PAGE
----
There is, however, a socially sanctioned way of getting more intimacy: a “relationship”. In a (sexual, romantic, monogamous) relationship, you have a lot more freedom and power to gain intimacy. You are supposed to be a scheduling priority, and you can expect a certain amount of regular alone-time. You have some say into where your partner lives, and if the relationship goes long-distance you’re assured of constant communication and visits as frequently as possible. You have both the time and societal permission to really let down your barriers and be emotionally vulnerable. All of this is wonderful. There’s a reason I don’t spend much time single…

…No one negotiates with their platonic best friend about how their relationship will progress… but why not? Platonic relationships can be just as meaningful as the best sexual/romantic relationship, why not give them the same time and energy and communication skills? Why do we assume we have to only be “partners” with people we’re attracted to? If we decouple intimacy, sex, and romance, then we have so many more ways we can make our relationships work for us. Why not have a straight guy and an asexual guy as primary partners, with the straight guy having sex with women on the side? Why not have a triad where only one of the relationships is sexual? If we break down the assumption that we have to sleep with people we’re intimate with, we can start to solve our intimacy problem.

I think the (whateverwe’regoingtocallourselves)romantic scene needs this. I suspect a lot of the exciting discourse around romance, intimacy, relationship models, is going to happen around Intimacy Cartography. I’m happy because I finally have a second go-to blog for this stuff, now Asexual Underground doesn’t update regularly. I’m also happy because a (possibly) aromantic sexual is contributing to society. Is honest and emotionally mature and non-deceitful. Is, essentially, not wearing an opera cape and a twirly moustache. On a purely social level, we’re dispicable. We’re worth hating. Which shows we’re onto something good…

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Sexual aromantics and asexual romantics- guess which are the bigger bastards

Note on the title: Yes, I’m perfectly aware most asexual romantics don’t agree with the people quoted here, and the ones who I have quoted probably didn’t think about it in this much depth. Now I’ve got your attention, I’ll put away my broad brush and start painting with the narrowest implements I have. Which would be the knives.

So I spent three weeks on holiday and what feels like another half a week catching up on all the internet stuff I missed out on (and that only includes the blogs I have feeds for- the busier ones I tend to just check whenever I have time and inclination- that’ll take me months!). Anyway, I tend to compose my subjects for blogging away from my computer, so I have two or three short things that will basically write themselves, and one big, epic post I want to make about heterosexual masculinity, and am building up to.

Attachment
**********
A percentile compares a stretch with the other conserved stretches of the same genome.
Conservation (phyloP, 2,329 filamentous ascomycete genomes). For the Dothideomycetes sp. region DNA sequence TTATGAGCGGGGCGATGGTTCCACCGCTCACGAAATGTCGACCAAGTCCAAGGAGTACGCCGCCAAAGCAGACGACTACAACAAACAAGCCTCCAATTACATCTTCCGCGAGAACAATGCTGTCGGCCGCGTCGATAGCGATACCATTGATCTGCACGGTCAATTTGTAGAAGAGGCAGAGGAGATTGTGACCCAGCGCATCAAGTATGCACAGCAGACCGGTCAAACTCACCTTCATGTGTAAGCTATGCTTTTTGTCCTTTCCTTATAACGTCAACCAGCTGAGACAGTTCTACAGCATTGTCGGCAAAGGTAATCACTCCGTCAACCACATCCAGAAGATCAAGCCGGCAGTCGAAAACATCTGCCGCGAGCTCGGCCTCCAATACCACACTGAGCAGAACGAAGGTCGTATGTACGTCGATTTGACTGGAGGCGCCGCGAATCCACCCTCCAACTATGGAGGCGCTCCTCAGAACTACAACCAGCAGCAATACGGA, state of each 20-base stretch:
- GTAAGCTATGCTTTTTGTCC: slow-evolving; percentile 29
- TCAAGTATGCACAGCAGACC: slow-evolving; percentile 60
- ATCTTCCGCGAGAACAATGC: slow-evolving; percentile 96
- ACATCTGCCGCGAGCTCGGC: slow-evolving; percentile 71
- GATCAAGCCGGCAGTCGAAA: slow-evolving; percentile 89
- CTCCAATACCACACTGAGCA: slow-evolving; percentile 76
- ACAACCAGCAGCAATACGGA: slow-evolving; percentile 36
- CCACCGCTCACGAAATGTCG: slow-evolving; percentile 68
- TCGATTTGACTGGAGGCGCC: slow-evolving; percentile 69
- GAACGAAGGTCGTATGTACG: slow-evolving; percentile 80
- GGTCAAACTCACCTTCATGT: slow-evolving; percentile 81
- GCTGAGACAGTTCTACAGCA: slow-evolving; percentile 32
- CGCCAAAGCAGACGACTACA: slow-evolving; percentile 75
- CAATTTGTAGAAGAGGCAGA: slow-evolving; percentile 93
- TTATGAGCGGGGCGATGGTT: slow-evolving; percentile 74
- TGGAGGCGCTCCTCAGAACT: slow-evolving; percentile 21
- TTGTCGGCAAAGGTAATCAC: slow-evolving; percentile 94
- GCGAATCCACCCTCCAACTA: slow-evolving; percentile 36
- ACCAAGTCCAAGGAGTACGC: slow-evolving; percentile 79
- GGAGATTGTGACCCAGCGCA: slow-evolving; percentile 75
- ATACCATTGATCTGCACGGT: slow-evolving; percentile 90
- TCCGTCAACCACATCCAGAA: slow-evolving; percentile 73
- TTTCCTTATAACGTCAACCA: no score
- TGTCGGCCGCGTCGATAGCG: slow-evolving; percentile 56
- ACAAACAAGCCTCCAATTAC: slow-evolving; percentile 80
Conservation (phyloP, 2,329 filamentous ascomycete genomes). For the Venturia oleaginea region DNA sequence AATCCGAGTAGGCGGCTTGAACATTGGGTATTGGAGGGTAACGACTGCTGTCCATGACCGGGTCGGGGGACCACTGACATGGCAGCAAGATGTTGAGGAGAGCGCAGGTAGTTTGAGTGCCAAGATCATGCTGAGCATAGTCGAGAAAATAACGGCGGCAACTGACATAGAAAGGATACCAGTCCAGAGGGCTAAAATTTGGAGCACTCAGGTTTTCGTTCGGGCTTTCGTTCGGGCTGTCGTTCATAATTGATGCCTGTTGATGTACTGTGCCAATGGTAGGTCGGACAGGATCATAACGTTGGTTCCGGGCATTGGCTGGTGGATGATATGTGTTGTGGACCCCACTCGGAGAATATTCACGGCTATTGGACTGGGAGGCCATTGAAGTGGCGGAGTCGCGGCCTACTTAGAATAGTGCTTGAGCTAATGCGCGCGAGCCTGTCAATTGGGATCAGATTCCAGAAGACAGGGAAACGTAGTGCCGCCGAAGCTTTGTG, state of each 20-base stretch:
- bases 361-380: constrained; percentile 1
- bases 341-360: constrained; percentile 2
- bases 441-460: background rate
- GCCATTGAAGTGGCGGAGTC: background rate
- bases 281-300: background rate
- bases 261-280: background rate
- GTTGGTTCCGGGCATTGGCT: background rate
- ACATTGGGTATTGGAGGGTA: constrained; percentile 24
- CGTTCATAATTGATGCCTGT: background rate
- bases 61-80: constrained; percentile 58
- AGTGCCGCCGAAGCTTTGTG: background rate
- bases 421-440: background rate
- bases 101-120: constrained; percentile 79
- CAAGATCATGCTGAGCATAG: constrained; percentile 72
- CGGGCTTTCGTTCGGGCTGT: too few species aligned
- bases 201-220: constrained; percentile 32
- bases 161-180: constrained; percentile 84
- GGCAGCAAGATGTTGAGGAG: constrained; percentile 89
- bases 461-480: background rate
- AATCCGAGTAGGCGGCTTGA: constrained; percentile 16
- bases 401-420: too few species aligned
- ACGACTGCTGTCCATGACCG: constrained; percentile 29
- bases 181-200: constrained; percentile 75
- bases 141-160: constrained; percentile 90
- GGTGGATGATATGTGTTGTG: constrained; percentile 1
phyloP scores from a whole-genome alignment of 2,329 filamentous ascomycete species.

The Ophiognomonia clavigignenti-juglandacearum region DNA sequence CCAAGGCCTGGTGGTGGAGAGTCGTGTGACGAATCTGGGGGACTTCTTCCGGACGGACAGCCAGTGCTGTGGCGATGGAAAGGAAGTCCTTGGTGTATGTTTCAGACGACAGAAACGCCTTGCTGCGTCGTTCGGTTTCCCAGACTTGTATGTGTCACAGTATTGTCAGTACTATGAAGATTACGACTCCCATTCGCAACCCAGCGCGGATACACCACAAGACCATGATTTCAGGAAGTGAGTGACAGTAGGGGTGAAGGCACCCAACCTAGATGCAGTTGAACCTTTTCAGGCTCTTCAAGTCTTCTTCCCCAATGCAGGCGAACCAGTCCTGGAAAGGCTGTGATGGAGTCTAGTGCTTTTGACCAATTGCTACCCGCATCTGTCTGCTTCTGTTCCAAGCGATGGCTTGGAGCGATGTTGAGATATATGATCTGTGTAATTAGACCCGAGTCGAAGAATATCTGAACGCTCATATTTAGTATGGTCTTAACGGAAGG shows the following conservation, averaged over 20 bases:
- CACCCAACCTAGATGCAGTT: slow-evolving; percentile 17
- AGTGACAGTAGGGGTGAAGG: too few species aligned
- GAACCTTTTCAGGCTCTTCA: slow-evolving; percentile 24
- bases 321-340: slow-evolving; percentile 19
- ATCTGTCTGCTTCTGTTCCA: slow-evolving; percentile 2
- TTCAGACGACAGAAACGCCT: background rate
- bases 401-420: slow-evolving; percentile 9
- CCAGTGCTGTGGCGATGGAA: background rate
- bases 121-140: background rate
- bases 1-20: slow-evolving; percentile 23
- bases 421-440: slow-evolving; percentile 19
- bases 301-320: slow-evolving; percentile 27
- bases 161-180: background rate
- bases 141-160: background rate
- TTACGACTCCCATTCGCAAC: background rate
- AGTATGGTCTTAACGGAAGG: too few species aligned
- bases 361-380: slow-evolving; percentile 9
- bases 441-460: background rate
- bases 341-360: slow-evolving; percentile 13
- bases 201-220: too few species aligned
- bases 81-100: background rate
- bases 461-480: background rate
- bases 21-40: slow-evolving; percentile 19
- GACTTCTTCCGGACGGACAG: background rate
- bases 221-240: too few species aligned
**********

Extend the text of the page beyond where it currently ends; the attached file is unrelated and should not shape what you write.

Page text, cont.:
When I came back, I noticed Charles (I’m avoiding Pugnacion because it’s harder to spell), who has been the most admirably busy asexual blogger in my absence, had linked to a thread on sexual aromantics on AVEN.

I’m demisexual a?romantic, I’m probably the closest anyone has come to self-identifying as sexual aromantic, and I want to use that thread as a springboard for some of my thoughts on the matter.

It wasn’t as bad as I’d thought, to be fair. Only two or three comments were actually offensive, a lot of the rest were telling the offensive ones that they were wrong.
In the manner of a very effective presentation on pedophilia that Pretzelboy recently linked to, I’m going to re-phrase each negative statement made so that it reads as a statement about you, the reader. This is effectively what the AVEN thread was saying about me as I read it:

I find you rather horrifying, and I think many people here would agree with me on that count.

The emotional aspects mean absolutely nothing to you. You trick people to get them into bed and then never call them back or talk to them again.

There may be people like you who do not come off as sleazebags, but I’m not entirely sure how that would work . . .

I think you are horrifying, or disturbing in the very least.

The final quote is one I’d like to pull out for further analysis:

“it would be so much simpler, if you wanted to satisfy sexual desires, not to be so focused on the other person. Sex for the sake of pleasure rather than the intimacy and focus of love and whatnot.”

Ok, so there’s a whole load of stuff about how I don’t feel the right thing. I can’t feel love. I’ve said how much that hurts. In its place, I have (a small amount) of lust. And that’s bad. That’s shallow. That’s wrong. Thank you. Thank you for reminding me where I stand.
I’ll skip over that for now, I’m certain I’ll come back to it later. What overwhelms me are the misconceptions. According to the quotes above, someone who feels sexual attraction but not romantic attraction: